Judith Wait Head

Judith Wait Head

1717 – 1802

In 1743 Judith Wait left her parents’ home in Portsmouth to join her new husband Benjamin Head in her in-laws’ house between Tunipus and Quicksand Ponds. Judith arrived with the “moveable property” she had made or had been given by her parents including linens, kitchenware, furnishings, and perhaps even livestock.

In addition to her housekeeping and childcare work, Judith contributed financially to the family by making cloth. She and her daughters were spinners. Her husband and sons were weavers. Textile production was widespread in Little Common, but 18th-century families still purchased imported European fabrics when they could.

Judith’s probate inventory reveals the valuable textiles she owned. Her damask gown, two calico gowns, and velvet cloak were made from imported goods. Her three wool gowns, six wool petticoats, three wool waistcoats, three wool aprons, four linen collars, three checked aprons, six handkerchiefs, eight caps, eight shirts, six pairs of wool stockings, two pairs of linen stockings, two pairs of mitts, and 33 sheets were more likely homemade. Her 33 skeins of linen yarn, 16 skeins of tow yarn, and three skeins of wool yarn were probably made by Judith herself.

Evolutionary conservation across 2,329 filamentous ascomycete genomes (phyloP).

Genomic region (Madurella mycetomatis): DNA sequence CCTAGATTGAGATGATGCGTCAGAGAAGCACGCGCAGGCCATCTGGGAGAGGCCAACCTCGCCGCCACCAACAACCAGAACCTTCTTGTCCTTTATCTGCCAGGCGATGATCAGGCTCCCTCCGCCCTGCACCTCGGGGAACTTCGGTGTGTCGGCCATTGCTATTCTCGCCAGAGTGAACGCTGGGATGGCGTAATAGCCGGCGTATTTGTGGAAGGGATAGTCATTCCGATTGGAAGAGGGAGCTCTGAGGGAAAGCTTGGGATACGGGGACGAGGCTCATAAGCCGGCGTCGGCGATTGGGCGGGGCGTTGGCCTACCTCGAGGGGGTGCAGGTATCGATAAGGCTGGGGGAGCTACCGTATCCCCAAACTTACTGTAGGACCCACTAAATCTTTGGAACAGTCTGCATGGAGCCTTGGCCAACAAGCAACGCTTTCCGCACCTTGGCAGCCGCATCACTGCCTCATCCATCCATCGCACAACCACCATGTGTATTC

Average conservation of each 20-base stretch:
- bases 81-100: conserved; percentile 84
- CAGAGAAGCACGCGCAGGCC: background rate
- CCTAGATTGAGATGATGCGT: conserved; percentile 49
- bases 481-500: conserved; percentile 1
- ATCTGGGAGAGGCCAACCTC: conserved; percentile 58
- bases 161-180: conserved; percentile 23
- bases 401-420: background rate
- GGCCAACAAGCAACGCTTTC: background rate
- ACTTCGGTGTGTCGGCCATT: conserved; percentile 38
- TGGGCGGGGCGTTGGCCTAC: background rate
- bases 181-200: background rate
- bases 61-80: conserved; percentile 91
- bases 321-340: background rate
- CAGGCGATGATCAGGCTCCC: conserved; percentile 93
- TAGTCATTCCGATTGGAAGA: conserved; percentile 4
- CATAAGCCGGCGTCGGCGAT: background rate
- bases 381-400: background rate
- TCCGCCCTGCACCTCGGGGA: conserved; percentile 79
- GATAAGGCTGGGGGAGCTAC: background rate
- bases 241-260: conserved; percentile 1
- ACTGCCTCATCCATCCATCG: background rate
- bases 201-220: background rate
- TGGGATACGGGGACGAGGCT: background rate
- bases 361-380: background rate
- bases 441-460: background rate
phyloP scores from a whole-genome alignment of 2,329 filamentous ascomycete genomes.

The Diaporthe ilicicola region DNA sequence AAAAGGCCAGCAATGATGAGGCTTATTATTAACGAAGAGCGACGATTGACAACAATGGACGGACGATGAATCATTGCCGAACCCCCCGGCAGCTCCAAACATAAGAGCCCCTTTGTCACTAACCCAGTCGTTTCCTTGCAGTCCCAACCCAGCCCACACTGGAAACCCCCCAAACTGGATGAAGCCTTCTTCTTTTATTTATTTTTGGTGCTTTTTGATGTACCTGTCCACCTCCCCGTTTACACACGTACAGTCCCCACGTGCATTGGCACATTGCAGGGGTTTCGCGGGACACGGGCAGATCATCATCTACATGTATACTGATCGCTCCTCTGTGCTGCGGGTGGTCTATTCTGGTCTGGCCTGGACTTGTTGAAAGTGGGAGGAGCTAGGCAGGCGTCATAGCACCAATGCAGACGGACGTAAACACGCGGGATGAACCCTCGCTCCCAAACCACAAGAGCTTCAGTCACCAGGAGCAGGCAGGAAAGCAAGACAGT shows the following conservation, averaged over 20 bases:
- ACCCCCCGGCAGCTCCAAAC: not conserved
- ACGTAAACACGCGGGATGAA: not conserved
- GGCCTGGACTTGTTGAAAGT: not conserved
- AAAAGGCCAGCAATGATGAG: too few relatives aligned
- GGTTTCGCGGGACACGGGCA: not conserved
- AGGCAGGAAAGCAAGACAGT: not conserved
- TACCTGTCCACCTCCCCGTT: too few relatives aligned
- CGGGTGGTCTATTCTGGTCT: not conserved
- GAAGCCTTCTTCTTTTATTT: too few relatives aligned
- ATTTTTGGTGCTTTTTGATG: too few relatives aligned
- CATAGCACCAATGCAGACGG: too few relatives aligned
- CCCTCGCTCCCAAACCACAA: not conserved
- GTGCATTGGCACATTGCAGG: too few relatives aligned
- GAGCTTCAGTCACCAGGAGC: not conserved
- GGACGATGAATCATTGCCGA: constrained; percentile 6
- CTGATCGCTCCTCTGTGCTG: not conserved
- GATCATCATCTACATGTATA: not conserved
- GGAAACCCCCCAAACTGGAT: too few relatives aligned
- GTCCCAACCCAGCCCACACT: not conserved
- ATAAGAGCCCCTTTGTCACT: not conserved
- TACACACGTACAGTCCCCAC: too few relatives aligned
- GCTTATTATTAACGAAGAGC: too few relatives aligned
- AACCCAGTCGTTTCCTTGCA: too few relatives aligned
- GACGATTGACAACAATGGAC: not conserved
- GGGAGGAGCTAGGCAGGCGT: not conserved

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Outdoor exhibit panel from the 2020 special exhibition, The Little Compton Women’s History Project.

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